In one of the most controversial games of the 2013 NFL regular season, the New York Jets defeated the New England Patriots 30-27 in overtime on Sunday. The game was ultimately influenced by a questionable enforcement of a penalty that had never previously been enforced.
As difficult as it is to overlook, the Jets' victory over the Patriots shouldn't be defined by the controversial call.
The ruling came on a 56-yard field-goal attempt by Jets kicker Nick Folk that ended up being wide left. Patriots rookie Chris Jones was called for a 15-yard unsportsmanlike conduct penalty after pushing his own teammate into the defensive line.
Many were outraged, while others defended the call. One way or another, it was controversial.
Jets win simply because the Patriots pushed too much. The sissification of the NFL continues.— Not Bill Walton (@NotBillWalton) October 20, 2013
That is correct call in NE/NYJ game. New rule this year can't push a teammate into the offensive formation on a field goal or try attempt.— Mike Pereira (@MikePereira) October 20, 2013
If I'm the Patriots, I'm sending the league video of every team in the league "committing" that penalty.— Chris Mannix (@ChrisMannixSI) October 20, 2013
Unfortunately for those who believe the penalty was senseless, the game's over.
What may be most unfortunate of all is the fact that the meaning of the Jets' victory over the Patriots will be lost in the commotion. The truth of the matter is, this win was as important as any other from a high-stakes Week 7.
Not only did the Jets' victory pulled them to within one game of the division lead in the AFC East, but it was a sign of New York getting back to the basics.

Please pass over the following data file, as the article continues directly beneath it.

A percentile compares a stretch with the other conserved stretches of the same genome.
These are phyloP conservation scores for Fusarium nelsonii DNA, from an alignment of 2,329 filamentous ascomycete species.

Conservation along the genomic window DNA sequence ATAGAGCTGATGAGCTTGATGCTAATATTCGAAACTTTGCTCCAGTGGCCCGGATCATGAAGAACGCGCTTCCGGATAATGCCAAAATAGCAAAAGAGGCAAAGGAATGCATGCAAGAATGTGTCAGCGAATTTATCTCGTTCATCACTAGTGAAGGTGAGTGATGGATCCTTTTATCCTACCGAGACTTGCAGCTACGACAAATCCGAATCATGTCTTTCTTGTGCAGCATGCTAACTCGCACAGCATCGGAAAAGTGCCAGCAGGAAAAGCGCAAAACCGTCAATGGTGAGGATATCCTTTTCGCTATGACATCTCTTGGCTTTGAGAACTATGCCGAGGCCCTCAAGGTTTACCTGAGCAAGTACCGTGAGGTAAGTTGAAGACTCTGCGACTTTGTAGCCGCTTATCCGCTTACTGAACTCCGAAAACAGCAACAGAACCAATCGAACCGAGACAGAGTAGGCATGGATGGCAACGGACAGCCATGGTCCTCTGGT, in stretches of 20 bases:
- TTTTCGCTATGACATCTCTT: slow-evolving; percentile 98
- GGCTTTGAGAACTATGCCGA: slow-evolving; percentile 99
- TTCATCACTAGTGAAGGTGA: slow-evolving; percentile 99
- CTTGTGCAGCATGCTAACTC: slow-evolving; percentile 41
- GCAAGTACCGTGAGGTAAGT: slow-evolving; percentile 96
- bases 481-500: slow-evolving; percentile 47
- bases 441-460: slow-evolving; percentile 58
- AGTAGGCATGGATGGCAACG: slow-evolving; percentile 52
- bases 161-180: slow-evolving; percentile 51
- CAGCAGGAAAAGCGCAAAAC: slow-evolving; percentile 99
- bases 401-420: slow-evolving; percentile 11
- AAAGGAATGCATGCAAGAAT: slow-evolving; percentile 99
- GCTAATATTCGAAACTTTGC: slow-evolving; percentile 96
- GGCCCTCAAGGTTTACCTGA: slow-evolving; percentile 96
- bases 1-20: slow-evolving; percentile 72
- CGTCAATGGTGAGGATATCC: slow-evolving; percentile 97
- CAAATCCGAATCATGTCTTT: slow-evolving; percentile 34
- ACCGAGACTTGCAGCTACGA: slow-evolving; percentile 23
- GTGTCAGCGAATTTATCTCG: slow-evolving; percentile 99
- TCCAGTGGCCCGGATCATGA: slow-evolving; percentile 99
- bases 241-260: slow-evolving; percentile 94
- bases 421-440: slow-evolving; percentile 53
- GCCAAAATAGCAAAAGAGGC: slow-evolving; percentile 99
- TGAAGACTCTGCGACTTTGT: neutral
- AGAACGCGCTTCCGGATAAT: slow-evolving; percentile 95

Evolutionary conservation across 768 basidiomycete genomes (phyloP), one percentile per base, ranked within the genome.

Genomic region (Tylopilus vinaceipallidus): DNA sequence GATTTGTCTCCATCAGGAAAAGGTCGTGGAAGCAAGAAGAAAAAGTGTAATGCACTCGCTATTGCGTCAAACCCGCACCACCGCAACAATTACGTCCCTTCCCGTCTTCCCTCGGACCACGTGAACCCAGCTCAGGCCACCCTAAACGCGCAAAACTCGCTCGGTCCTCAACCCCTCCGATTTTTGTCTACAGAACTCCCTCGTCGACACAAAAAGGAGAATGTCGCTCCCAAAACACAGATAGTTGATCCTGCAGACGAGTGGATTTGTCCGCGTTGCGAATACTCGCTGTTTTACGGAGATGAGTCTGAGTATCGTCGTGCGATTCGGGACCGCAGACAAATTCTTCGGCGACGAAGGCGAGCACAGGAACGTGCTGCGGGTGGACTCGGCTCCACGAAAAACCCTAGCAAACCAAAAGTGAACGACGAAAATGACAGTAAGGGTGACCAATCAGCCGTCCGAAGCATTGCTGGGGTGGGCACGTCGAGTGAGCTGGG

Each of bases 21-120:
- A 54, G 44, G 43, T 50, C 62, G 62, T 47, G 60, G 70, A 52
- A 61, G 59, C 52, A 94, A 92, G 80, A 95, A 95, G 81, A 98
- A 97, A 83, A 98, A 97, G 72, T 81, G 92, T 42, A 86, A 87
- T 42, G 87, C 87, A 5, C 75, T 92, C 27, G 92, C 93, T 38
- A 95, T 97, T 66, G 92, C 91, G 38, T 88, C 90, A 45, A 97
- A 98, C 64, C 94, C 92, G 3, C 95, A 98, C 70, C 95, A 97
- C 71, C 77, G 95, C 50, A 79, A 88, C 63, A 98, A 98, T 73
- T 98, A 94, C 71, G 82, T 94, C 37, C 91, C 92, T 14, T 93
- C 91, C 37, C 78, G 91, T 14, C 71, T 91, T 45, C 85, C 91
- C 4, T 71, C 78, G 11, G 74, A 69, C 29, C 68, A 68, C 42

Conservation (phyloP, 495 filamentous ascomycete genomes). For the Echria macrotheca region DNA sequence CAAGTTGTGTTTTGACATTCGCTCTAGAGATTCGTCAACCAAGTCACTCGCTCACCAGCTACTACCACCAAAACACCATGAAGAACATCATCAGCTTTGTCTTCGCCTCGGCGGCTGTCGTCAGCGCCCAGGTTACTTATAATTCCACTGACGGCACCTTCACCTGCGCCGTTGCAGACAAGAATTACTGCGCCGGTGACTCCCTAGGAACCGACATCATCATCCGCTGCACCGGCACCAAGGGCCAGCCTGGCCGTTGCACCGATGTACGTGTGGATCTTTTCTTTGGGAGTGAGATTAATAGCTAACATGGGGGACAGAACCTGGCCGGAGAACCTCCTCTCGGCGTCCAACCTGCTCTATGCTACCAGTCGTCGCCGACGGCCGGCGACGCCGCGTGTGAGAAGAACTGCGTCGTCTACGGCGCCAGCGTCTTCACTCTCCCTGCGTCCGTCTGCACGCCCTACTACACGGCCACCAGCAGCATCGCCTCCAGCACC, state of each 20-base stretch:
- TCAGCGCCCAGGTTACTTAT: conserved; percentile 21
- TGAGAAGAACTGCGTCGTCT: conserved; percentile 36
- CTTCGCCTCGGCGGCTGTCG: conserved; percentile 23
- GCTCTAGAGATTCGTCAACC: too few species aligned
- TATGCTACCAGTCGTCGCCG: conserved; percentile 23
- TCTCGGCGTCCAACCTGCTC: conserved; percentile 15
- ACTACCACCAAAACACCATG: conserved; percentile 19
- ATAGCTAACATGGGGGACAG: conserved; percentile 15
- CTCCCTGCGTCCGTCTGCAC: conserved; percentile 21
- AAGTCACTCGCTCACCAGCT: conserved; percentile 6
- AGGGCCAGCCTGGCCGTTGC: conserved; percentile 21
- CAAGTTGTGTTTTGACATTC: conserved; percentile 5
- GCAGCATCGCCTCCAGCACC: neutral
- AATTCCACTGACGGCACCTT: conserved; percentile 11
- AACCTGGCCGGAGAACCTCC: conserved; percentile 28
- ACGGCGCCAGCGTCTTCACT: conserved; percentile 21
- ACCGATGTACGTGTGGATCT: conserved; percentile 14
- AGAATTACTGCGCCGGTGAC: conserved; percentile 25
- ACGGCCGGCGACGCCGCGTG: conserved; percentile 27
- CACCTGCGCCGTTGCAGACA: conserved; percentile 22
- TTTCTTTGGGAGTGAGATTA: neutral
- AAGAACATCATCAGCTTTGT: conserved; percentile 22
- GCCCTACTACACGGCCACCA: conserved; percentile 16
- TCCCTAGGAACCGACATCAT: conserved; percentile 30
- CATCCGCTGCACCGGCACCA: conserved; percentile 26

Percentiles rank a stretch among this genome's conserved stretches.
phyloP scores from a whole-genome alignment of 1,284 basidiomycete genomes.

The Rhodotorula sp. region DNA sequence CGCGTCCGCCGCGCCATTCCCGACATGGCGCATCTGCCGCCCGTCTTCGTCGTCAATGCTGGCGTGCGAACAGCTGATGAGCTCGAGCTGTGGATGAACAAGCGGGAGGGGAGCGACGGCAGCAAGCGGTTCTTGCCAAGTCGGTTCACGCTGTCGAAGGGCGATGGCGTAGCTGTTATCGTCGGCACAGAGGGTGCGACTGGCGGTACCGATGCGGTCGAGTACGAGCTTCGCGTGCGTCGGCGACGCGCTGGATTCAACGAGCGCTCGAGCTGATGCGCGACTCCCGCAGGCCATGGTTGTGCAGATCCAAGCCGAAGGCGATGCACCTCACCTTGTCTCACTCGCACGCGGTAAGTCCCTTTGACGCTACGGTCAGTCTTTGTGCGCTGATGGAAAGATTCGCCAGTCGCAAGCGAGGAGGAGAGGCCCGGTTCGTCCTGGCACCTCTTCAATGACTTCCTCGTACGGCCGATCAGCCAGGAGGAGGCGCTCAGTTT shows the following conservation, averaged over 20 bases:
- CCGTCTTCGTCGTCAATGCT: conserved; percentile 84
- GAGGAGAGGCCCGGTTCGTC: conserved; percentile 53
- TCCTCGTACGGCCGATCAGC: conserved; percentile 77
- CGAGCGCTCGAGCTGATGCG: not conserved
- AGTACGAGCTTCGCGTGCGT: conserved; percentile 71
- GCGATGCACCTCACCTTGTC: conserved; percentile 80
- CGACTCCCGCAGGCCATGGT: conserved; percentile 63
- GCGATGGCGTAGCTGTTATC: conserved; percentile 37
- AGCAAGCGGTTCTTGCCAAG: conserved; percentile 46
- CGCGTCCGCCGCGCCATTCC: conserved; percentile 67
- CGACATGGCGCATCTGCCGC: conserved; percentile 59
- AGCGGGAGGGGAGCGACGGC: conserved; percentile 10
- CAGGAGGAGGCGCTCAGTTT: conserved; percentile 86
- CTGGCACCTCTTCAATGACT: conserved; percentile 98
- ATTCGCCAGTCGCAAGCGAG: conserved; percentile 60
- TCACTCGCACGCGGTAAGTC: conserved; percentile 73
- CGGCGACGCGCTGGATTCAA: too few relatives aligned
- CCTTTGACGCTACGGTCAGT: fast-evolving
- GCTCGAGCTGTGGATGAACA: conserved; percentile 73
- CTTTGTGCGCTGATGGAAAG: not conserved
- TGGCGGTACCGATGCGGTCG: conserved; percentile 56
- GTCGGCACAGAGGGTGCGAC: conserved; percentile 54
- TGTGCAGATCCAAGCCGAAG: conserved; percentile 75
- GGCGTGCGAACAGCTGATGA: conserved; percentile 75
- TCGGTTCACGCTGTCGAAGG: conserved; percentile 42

Back to What Works
In 2009 and 2010, the Jets reached the AFC Championship Game with elite defensive play and a ground-and-pound approach on offense. In recent years, the Jets have struggled to develop an offensive rhythm due to the departure of reliable running backs.
Will the New York Jets reach the playoffs?
Against the Patriots, the Jets got back to what works.
The Jets ran the ball 52 times, picking up 177 yards and a touchdown. Chris Ivory led the charge with 104 yards on 34 carries, and Geno Smith added six attempts for 32 yards and a score.
An average of 3.4 yards per carry isn't spectacular, but the approach is exactly what New York needs to return to. Ivory and Bilal Powell may not be established stars, but they're the type of grind-it-out backs that New York can trust.
By pounding the rock, the Jets established the pace of the game and dominated time of possession at 46:13 to 23:40. This helped to keep New York's defense fresh and it alleviated the pressure from Smith, who was strong again.
In the end, helping Smith should be the Jets' primary focus.
Geno Smith's Progression
Over the course of the past decade, the NFL has progressively become a quarterback-driven league. Having a strong field general has always been important, but in recent seasons, the number of high-octane offenses has increased.
Can Geno Smith be a franchise player?
Fortunately for New York, Smith has begun to show signs of being a franchise player.
Against New England, Smith was 17-of-33 for 233 yards, one passing touchdown, an interception and a rushing score. He was poised during clutch situations and continued to make plays in the fourth quarter.
On a Jets team that has a defense that is strong enough to remain in any game, that fourth-quarter prowess is critical.
Smith now has season totals of 1,723 yards, eight touchdowns, 11 interceptions and two running scores. Those aren't extraordinary numbers, but for a first-year quarterback—and no, not the once-in-a-lifetime 2012 type—they're strong.
So is his growing list of victories.
Smith has now outdueled Tom Brady of the Patriots, Matt Ryan of the Atlanta Falcons, EJ Manuel of the Buffalo Bills and Josh Freeman, then of the Tampa Bay Buccaneers. For a first-year quarterback whose season is all about development, leading the Jets to 4-3 is a giant step in the right direction.
Unfortunately, many will ignore the impact of this game and look at a controversial penalty.